LAKELAND, Fla. — At this time last year, Michael Fulmer was hoping for a healthier 2019. Instead, his injury woes went from bad to worse.

Fulmer needed Tommy John surgery and did not pitch at all last season, another setback for the right-hander who won AL Rookie of the Year honors for Detroit in 2016 but now faces an uncertain future for the Tigers. Still just 26 years old, Fulmer can give the team a lift if he comes back healthy, but that’s still a work in progress.

“I feel better than I thought I would at this point, playing catch out to 120 feet,” Fulmer said this week. “Next progression is getting on the mound. Very anxious for that moment, but we’ve got to wait until it gets here.”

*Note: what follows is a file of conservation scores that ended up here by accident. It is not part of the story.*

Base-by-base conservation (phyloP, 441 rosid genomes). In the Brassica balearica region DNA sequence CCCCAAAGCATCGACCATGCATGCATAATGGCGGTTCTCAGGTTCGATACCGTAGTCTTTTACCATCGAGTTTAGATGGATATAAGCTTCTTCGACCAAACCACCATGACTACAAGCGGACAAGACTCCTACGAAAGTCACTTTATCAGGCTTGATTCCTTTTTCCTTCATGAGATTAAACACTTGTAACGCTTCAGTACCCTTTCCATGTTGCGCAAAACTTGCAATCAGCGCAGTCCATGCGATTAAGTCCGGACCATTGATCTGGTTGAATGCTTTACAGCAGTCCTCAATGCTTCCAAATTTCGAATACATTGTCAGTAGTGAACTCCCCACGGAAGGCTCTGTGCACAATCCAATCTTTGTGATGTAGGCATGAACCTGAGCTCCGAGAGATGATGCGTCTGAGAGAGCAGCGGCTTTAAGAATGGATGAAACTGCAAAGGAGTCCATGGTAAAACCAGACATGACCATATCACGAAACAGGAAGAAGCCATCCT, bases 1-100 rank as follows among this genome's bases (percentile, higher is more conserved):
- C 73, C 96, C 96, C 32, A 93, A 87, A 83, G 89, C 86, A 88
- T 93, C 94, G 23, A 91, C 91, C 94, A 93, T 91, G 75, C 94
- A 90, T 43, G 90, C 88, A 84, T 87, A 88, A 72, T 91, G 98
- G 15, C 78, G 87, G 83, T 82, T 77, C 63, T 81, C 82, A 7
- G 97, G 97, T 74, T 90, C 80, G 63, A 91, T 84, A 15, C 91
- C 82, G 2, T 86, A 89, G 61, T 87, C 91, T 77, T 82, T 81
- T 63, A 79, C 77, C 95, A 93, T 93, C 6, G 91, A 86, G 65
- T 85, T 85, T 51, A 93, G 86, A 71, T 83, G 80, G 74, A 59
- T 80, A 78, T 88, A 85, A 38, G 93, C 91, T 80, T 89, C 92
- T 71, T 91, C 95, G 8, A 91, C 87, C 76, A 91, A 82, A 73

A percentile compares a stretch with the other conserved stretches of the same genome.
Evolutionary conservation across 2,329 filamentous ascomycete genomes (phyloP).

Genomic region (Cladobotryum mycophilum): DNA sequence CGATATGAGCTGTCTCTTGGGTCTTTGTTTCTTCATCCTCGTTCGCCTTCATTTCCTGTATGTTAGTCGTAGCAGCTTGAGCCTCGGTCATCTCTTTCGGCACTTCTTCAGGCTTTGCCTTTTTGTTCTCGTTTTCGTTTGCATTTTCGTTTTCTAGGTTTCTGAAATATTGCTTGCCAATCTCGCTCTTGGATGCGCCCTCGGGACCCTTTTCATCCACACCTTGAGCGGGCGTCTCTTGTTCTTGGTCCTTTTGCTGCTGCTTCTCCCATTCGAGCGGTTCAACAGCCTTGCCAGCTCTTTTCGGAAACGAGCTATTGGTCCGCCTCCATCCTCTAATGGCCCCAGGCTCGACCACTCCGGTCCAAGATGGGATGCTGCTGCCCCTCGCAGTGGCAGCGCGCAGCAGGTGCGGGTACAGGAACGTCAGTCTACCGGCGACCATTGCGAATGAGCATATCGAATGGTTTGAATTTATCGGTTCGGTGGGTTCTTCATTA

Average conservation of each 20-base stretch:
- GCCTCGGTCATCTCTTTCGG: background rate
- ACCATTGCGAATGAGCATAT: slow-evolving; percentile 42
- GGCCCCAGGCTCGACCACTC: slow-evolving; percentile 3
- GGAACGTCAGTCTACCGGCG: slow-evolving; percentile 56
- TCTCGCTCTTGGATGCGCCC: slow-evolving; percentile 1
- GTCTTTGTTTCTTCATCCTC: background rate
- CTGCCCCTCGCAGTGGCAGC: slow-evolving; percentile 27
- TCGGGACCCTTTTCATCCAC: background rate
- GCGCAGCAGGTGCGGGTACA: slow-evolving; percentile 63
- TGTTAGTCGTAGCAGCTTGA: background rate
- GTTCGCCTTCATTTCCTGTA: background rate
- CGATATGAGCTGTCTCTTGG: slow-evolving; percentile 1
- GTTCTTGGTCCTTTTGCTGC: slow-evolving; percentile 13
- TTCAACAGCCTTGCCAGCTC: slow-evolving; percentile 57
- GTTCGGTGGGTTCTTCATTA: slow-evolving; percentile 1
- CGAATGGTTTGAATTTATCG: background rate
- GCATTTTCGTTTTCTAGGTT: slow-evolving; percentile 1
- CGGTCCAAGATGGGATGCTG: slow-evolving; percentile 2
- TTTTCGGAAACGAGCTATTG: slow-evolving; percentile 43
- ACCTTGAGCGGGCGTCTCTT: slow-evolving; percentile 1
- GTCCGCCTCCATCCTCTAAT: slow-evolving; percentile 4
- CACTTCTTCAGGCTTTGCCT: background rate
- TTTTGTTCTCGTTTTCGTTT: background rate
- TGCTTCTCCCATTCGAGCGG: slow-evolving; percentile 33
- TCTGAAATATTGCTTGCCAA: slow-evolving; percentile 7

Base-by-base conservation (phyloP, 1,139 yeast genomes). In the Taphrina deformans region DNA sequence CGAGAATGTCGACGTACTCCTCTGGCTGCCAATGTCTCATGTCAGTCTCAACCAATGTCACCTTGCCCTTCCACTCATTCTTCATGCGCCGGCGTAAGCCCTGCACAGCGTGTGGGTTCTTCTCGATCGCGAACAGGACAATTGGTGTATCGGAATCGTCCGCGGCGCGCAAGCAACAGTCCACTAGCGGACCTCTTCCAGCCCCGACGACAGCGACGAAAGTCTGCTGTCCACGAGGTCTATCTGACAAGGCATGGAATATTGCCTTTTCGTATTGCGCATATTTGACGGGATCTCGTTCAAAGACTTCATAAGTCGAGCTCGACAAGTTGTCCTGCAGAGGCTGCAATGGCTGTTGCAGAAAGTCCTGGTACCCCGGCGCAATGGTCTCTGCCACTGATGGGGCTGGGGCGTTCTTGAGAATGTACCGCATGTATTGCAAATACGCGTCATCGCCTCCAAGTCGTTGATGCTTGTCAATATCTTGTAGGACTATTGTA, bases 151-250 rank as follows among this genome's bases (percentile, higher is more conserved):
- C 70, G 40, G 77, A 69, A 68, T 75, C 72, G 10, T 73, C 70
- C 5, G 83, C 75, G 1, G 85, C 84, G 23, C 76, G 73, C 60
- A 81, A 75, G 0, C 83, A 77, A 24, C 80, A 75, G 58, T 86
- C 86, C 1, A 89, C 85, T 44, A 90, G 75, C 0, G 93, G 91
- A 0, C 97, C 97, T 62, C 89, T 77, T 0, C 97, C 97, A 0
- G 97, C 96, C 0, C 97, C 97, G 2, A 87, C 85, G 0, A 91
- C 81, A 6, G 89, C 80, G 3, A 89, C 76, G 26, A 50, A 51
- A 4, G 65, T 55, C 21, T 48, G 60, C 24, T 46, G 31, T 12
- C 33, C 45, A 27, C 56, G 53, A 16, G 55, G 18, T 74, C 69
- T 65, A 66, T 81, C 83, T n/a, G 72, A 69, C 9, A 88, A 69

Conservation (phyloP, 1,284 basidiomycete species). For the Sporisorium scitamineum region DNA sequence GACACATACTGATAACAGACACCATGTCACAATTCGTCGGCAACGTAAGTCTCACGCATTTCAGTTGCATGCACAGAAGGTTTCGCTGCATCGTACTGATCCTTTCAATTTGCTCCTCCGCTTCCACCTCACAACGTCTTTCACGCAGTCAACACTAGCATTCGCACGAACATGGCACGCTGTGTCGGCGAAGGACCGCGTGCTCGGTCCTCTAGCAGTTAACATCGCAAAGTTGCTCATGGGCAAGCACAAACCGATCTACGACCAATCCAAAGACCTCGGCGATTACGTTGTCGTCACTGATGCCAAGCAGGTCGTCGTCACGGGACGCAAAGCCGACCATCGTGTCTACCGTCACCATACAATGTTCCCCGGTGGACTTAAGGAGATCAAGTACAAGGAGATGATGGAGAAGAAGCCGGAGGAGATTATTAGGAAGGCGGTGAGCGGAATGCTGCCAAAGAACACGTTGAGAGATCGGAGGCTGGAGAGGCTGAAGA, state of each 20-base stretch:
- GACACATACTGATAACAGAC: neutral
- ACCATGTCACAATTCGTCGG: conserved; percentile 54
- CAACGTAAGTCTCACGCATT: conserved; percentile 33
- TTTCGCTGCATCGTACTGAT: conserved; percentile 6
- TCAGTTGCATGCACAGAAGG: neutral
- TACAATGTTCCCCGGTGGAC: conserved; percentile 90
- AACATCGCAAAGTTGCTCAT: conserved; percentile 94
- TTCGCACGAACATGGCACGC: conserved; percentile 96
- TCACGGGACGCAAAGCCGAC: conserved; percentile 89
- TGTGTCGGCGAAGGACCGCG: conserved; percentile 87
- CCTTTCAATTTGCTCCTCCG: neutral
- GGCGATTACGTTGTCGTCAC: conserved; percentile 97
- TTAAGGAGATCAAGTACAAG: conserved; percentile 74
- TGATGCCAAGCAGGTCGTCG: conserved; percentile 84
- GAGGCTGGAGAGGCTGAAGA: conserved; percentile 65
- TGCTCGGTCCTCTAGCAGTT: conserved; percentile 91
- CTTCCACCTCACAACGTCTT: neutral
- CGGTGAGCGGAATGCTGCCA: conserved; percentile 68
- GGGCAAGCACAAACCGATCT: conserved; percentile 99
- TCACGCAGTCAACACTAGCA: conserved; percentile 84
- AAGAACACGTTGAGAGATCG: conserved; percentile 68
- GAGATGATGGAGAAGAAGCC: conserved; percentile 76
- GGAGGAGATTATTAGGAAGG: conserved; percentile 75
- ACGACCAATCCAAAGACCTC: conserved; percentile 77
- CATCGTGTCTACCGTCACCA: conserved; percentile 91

Fulmer said he was hopeful he could throw on the mound around the end of March, perhaps before the team heads north.

Fulmer went 11-7 with a 3.06 ERA in 2016, his debut season in the majors. He was fairly solid again the following year, but since then, he’s had one problem after another. Oblique and knee injuries limited Fulmer in 2018, when his ERA rose to 4.69. He was hoping he had put those issues in the past at spring training last year, but he ended up facing an even longer recovery after undergoing Tommy John surgery.

“It took seven months without picking up a baseball, which is probably the longest time I haven’t touched a baseball since I was probably 4 years old,” he said. “Tommy John’s just a different animal. You start playing catch again, and you’re three, four weeks at one distance, throwing-wise. Then you’re getting moved up and then you’re excited, then there’s three, four weeks of that distance, and so on.”